Designing a solution

For further refinement of the business model canvas, I used the reverse engineering concept to build the service design process for FORGE and the associated value proposition map. During reverse engineering process, I envisioned an imaginary customer who is interested in developing a digital service. I plotted a customer journey map as an example and worked backwards from what the customer would like to have as service offerings and traced back eventually to each of the steps in service design process. This resulted in the following value proposition map. This significant step has helped us to transform the blurry image into a clear picture.

Value Proposition Design for FORGE

Value Proposition Design for FORGE

Conclusion

The practical case assignment has helped me immensely to gain thorough knowledge and wisdom of designing, developing and deploying service design process. Cracking the code of a fuzzy business logic has provided enormous confidence in me to tackle any future service design challenges.

By Lavanya Prakash, SID student

References

Ojasalo, K & Ojasalo, J. forthcoming 2014. Adapting Business Model Thinking to Service Logic: An Empirical Study on Developing a Service Design Tool. In Viitanen, J. & von Koskull, C. (eds.) The Nordic School – Alternative Perspectives on Marketing and Service Management. Helsinki, Finland: Publications of Hanken School of Economics.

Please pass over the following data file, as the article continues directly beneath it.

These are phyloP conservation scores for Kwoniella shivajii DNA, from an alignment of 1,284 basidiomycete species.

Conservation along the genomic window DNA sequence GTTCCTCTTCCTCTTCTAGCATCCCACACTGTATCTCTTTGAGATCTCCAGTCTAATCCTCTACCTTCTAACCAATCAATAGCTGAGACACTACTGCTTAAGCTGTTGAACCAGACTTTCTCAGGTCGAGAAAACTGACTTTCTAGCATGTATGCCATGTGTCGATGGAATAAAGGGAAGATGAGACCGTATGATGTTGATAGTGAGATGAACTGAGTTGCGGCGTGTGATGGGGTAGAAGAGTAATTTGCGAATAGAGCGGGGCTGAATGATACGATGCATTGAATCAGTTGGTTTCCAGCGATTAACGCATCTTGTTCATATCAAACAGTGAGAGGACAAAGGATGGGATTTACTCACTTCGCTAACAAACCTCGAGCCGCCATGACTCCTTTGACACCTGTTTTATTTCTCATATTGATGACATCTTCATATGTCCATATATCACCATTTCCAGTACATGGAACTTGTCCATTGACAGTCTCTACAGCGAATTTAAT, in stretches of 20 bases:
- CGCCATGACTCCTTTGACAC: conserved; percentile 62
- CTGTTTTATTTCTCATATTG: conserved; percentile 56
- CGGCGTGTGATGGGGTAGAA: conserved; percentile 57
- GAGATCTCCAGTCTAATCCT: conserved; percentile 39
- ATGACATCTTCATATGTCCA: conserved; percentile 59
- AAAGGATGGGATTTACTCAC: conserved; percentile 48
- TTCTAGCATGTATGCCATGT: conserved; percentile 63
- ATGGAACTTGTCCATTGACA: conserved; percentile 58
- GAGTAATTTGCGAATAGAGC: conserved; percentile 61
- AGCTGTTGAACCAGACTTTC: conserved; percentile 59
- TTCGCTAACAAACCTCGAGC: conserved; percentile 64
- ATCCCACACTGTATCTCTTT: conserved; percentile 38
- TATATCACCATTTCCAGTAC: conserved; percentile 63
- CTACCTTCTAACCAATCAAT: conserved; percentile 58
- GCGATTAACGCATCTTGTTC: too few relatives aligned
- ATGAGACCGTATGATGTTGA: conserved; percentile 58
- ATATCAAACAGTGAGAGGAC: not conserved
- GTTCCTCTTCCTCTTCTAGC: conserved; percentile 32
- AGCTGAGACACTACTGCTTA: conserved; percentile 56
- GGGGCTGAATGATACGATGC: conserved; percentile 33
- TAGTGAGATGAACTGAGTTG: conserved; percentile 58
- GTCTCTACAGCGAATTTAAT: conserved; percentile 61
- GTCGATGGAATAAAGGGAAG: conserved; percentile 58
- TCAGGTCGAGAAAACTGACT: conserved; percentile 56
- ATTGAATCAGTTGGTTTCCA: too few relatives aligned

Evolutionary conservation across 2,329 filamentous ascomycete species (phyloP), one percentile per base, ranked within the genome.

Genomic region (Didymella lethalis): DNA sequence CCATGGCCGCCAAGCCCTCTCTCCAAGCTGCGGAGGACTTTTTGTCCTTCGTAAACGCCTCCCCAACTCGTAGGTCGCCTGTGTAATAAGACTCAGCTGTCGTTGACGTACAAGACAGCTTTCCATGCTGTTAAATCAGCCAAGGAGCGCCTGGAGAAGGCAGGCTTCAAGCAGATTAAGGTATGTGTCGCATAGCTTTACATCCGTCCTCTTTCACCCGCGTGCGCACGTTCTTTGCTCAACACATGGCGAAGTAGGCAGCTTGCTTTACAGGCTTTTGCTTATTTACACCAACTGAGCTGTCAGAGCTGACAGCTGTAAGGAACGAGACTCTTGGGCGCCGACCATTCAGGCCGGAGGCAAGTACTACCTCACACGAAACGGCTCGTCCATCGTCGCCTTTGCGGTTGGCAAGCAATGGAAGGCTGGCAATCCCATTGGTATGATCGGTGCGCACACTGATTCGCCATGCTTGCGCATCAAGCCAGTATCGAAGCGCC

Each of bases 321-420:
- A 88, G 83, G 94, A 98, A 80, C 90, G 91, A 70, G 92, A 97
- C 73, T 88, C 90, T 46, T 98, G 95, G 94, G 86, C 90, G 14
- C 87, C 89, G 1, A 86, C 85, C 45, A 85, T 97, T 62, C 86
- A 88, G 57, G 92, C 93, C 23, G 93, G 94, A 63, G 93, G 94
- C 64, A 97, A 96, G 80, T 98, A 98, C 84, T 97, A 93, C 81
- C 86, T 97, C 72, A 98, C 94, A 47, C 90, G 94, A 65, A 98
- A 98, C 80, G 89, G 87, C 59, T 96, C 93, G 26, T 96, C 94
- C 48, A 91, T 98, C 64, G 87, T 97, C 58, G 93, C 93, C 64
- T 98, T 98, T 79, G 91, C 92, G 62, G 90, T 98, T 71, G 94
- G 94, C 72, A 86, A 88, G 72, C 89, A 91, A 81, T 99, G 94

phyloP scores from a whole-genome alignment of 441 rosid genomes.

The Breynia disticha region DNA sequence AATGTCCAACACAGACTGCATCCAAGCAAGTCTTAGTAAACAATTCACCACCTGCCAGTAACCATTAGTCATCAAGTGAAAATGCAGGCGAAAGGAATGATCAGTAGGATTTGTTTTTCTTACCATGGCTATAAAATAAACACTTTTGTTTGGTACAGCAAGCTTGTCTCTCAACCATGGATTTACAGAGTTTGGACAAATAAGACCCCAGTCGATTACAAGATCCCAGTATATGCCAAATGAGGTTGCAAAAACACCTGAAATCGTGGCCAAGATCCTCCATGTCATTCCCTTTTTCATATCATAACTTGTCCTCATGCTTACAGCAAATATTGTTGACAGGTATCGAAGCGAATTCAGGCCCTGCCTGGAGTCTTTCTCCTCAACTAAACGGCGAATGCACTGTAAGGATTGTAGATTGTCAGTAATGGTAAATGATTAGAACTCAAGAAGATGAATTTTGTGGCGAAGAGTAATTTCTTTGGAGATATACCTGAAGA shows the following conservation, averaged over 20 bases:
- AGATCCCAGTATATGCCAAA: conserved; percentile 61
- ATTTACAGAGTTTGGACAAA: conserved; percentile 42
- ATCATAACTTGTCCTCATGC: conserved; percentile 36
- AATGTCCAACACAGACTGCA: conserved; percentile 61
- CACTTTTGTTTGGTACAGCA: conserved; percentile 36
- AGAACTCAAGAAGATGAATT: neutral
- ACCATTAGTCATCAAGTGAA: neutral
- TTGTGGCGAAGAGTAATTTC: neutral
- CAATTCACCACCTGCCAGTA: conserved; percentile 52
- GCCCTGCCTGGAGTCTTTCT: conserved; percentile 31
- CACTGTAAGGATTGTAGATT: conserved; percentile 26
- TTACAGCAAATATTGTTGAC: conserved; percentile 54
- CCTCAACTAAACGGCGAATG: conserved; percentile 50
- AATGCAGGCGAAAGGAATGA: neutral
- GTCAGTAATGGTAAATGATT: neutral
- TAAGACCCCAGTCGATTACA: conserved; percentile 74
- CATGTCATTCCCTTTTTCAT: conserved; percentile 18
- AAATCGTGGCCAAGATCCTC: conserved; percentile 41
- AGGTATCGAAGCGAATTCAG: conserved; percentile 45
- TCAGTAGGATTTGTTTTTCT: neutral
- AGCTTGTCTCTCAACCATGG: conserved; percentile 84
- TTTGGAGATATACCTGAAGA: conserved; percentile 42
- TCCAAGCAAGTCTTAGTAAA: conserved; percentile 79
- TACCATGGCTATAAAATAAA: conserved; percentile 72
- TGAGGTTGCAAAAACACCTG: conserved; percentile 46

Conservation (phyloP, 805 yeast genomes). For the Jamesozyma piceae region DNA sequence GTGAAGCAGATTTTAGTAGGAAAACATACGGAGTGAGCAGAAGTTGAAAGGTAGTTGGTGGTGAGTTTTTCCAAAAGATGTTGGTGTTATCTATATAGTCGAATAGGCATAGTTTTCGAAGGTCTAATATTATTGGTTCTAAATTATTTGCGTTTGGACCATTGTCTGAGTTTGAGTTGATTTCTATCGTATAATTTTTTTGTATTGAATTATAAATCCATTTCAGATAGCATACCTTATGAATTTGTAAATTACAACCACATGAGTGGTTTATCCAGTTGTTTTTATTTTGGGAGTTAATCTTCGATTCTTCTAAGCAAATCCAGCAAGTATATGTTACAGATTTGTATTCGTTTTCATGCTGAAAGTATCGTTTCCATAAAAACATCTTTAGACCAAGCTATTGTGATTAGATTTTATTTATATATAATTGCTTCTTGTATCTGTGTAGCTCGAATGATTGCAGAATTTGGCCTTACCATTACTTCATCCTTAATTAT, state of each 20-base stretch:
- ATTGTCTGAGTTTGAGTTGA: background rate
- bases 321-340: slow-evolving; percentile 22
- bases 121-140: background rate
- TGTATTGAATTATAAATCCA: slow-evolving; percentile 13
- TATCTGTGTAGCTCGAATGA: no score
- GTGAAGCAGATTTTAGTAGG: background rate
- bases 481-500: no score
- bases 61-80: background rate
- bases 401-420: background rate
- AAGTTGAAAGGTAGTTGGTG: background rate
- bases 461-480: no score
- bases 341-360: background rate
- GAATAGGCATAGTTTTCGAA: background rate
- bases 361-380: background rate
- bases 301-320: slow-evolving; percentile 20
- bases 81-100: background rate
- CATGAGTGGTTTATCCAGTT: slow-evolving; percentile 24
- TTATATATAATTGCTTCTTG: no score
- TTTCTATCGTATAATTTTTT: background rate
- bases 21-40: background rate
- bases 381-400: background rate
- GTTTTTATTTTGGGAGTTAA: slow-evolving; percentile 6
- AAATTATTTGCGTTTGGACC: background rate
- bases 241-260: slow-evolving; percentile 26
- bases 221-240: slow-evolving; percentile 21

Osterwalder, A., Pigneur, Y., Bernarda, G., Smith, A., 2014. Value Proposition Design – How to Create Products and Services Customers Want. John Wiley and Sons.

Design Thinking breeds Innovation Culture

Design thinking breeds innovation mindset. In order for a team to co-create a successful and innovative product or service, design thinking and design tools are paramount in today’s cut-throat competitive environment. Design thinking acts as an interface between business, technology, products, services and consumers. Design thinking is a non-linear iterative process that helps us in creating business innovation. The different stages of the design process includes: identifying the problem or improvement area; generating ideas; developing and delivering the business model. Each of these stages can be broadly classified under two characteristics: divergent phase and convergent phase.

Our team was set on a mission to co-create a successful and innovative business model for improving the approach to learning in Laurea. With this mission in mind, we were able to deploy the design processes, tools and techniques to create a business innovation model.

DT Process

Identify:

During the first stage of the design process, several design tools and techniques are employed in order to identify the problem or improvement area. In the divergent phase, we used mind-mapping tool to broaden the scope of the problem set. With “Learning in Laurea” as the central topic, we generated several sub-topics as branches and associated metadata as twigs. Lots of visuals, diagrams, drawings are used to create these mind maps. These maps provide a visual representation of the information gathered from different sources and provide new perceptions about the project in horizon. In the convergent phase, our goal is to select one of the sub-topics “Approach to learning” as an improvement area. This is done after careful observation and analysis of the mind maps. An unstructured observation technique, wherein the team co-observes the mind maps, is followed to narrow down the focus area.